De Harenaportibus¹

The past fortnight has given me to ruminate on the nature of sandwiches and their role in my life.  For John Montagu’s great invention is no static thing; my experience of sandwiches reflects certain of the stages of my existence.

First there was the humble classic PB & J, which my 5-year-old-self enjoyed, with the exception of the crusts.  As far as I know, no child has ever liked the crust of his PB & J.  But that’s what you get for making a sandwich with Wonder Bread.  When I made my own, I used copious amounts* of strawberry jam rather than grape jelly; not only did I prefer the flavor, but it was marginally less runny and (though I hardly articulated this to myself) less likely to stain one’s clothing if some of the generously-spread jam leaked out.

This satisfied me for some time in grade school.  Then someone (probably my brother Peachy, and probably by virtue of being the oldest and in high school football practice) decided that corned beef sandwiches were the order of the day, where “the” means “every.”  We didn’t get cheese with them and I have always loathed condiments on my sandwiches, but Mum was careful to give us tiny Tupperware containers full of dill pickle slices to put on top.  Anyone whose lunch must sit for several hours before lunchtime arrives recognizes the necessity of keeping such fixings away from the bread or bun, lest it be soggy and horrifying.  My classmates found my lunches slightly peculiar, though Nina approved of the pickles.**

Somewhere there came a phase when I firmly believed that no sandwich was a complete sandwich without meat, lettuce, and tomatoes (with pickles when appropriate).  But since these also tended toward the soggy, they made for convoluted packing.***  Mum made a lot of lunches with supper leftovers instead.  The sandwich paradigm shifted not a whit through college, though I sometimes wondered how I could follow the schema so faithfully in the dining hall and end up with lackluster sandwiches.  The reason, of course, was the green-but-tasteless lettuce, the out-of-season, yellow, flavorless tomatoes, the depressingly square American cheese, and watery deli ham.  But let us not speak of those dark days.

And then I graduated and began working at the firm, where I came to know and enjoy both cream cheese and Jimmy Johns in one week.  I wondered why it was that I would prefer a JJ sandwich to Subway or my own concoctions.  Eventually I concluded that their superior sandwichery was not witchery, but entailed the use of freshly-cut meat that hadn’t dried out.  Suddenly my homemade lunches became nothing more than bags of bread, meat, cheese, and the occasional other topping for texture’s sake.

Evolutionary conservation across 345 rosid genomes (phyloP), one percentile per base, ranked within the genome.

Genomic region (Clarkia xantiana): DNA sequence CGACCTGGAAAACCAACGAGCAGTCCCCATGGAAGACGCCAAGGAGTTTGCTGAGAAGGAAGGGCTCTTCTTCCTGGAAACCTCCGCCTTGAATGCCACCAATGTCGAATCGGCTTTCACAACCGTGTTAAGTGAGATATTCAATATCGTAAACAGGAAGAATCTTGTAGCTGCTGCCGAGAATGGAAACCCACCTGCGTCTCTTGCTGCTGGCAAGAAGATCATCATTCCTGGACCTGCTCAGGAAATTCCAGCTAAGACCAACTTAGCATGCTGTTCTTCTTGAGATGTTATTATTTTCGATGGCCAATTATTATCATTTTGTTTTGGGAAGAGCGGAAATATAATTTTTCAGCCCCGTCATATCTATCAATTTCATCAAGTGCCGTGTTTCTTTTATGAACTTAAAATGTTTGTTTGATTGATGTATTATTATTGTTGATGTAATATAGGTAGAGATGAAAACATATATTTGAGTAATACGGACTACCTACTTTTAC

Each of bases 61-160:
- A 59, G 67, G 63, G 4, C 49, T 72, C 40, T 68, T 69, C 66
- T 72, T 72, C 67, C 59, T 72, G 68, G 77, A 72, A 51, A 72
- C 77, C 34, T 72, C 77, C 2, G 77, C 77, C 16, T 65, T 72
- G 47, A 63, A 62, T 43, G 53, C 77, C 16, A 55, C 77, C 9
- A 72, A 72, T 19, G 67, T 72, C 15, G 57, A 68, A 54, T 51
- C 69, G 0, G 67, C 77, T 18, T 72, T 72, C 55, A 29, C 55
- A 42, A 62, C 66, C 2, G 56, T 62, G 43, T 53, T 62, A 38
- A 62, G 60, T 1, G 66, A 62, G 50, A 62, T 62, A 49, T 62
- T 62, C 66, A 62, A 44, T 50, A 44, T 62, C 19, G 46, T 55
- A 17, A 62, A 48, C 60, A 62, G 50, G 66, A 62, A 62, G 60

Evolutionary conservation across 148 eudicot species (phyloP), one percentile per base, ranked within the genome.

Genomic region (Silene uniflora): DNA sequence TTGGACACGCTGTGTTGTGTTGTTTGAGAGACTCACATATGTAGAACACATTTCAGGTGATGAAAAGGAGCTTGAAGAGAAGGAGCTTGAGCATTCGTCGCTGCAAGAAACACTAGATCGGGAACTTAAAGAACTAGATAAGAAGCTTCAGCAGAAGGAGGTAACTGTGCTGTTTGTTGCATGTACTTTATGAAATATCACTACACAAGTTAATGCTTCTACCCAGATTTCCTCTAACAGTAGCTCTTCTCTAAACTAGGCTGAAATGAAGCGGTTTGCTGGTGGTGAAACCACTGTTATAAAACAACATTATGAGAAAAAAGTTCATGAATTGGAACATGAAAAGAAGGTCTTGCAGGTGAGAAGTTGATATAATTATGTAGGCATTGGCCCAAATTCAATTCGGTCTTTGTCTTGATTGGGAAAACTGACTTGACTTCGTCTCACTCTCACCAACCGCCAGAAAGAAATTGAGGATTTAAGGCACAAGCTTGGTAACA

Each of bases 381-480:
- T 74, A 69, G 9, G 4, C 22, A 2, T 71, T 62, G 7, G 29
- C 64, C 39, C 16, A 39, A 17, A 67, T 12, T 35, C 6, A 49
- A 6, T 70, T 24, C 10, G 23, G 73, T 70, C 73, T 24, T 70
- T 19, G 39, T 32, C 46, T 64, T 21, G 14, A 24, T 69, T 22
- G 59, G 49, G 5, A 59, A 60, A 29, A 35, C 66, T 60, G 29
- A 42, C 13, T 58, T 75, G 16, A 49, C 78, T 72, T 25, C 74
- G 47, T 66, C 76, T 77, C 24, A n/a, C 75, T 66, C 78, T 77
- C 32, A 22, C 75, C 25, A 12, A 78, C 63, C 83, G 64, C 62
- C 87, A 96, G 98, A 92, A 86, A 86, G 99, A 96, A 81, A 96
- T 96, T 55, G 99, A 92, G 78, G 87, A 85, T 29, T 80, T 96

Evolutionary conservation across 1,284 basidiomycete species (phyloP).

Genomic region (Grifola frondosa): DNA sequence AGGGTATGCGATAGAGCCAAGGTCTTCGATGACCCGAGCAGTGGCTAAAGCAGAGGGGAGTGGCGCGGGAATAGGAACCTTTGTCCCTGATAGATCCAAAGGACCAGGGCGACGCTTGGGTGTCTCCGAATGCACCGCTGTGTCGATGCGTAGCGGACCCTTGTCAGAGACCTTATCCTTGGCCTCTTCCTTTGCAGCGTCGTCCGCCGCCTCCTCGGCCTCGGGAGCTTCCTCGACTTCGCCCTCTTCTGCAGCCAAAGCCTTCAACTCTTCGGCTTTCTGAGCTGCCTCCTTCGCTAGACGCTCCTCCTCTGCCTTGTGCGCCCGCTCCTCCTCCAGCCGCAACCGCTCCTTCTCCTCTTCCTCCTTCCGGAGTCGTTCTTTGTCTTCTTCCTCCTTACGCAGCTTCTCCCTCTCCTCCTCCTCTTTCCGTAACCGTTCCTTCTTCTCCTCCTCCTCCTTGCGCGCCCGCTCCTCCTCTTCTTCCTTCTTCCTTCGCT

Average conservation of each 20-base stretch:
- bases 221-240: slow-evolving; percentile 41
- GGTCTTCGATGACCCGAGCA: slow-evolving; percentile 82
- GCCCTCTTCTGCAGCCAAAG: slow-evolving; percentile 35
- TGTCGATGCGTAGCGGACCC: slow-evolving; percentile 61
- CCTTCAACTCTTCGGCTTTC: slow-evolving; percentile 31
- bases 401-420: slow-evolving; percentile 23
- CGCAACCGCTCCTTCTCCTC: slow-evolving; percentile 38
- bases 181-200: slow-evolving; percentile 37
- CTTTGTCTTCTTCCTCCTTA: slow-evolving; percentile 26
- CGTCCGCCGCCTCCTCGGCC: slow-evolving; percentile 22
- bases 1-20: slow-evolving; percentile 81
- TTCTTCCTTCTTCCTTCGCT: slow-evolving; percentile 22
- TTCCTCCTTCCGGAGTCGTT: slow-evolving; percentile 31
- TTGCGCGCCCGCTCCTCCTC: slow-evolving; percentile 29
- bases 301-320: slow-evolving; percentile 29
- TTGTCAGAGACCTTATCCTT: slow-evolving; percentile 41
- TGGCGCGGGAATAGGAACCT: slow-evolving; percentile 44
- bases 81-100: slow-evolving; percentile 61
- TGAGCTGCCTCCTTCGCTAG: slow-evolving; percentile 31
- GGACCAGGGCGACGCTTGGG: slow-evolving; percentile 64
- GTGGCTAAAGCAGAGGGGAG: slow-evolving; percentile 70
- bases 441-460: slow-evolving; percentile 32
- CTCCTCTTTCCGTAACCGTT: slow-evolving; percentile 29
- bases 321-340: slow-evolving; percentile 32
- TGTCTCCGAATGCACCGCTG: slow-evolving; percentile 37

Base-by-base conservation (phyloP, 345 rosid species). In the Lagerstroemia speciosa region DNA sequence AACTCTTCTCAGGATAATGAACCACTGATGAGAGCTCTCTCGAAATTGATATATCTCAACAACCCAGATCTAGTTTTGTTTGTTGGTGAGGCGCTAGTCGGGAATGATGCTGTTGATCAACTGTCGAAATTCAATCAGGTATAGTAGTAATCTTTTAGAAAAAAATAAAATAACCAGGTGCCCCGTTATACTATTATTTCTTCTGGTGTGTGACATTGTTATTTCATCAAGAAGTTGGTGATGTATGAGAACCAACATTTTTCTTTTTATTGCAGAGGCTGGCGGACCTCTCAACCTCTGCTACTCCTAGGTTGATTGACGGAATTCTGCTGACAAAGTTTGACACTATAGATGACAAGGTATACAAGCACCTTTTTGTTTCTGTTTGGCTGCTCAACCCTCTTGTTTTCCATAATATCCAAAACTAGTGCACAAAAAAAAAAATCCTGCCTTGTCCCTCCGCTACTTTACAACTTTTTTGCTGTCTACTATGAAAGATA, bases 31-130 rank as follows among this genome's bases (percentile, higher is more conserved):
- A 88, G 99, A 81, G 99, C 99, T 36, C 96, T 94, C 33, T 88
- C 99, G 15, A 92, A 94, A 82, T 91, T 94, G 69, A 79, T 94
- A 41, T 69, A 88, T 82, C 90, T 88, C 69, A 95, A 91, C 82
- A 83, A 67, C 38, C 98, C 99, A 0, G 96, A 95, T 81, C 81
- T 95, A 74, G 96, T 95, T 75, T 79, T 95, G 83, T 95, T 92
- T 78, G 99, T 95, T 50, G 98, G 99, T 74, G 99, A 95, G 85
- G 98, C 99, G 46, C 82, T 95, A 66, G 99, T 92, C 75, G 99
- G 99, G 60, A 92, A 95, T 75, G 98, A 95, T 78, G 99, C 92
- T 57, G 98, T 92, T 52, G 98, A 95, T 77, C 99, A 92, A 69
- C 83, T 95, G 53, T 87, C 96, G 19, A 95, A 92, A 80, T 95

The latest installment follows my recognition of the fact that JJ’s Italian Night Club delights me more than their Ultimate Porker, despite the fact that the U.P. has bacon.  This should not be possible.  Clearly the onion, genoa salami, and capicola have much to recommend them!  The pungency of the onion and the slight peppery quality of the salami and capicola contribute to the Italian Night Club experience, which (unlikely though it may seem) outweighs fast food bacon.

And that is how I came to make a grilled sandwich spread with cream cheese, topped with sliced scallions, sprinkled with mozzarella, and full of neatly arranged bits of ham and salami.  It is a thing of beauty and delight.  That, friends, and not gambling or convenience, is what sandwiches are all about. 

¹Latin titles are cool, often cooler than English titles.  But given the lateness of the sandwich’s christening, there’s no corresponding Latin word I know of.  The region of Sandwich, unsurprisingly, was named by Anglo-Saxons, so Harenaportibus is my rendering of Sand-wicæ in Latin (and in the ablative, no less.  That took no less than the consultation of my favorite Classics major).

*There is probably some way of categorizing people by virtue of how generously they spread things on bread.  I have always been generous when spreading jam, butter, and (eventually) cream cheese.  But then, I go to the other extreme with ketchup, mustard, and mayonnaise, which is to say I avoid them like the plague in my own food.
**Nina was my BFF for a portion of 6th grade; that did not seem a contradiction in terms at the time.  She went through a period of being obsessed with dill pickles, such that we planned a sort of Pickle Dictatorship wherein everyone would be forced to eat pickles and detractors would be drowned in brine.  When that phase ended, she loathed them awhile; and eventually she came to have the same casual regard most other people have.
***You could argue that BLTs fulfill all my sandwichy desires given their ingredients.  Indeed, I love BLTs very much and firmly believe that no one makes a better BLT than my father, who carefully times the cooking of the bacon and the toasting of the bread; who cuts the tomatoes in wedges rather than slices so that they can overlap a bit and cover the bacon better.  Arthur Dent the Sandwich Maker has nothing on Daddy, despite his impressive cutlery.  Anyway, that’s not the point.  The point is, you can’t pack a BLT.  It wouldn’t be warm anymore and thus lose all its desirability.

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3 thoughts on “De Harenaportibus¹

    • You know, I did, but very very infrequently. My memories of Oakley tend to focus on the walk there, longish lines, terrible indecision of which sandwich to get, and further indecision about which drink to get with it.

      So at that point, I don’t think I analyzed in any way what made their sandwiches good; I ate them and then got back to, er, studying? Or something akin to it.

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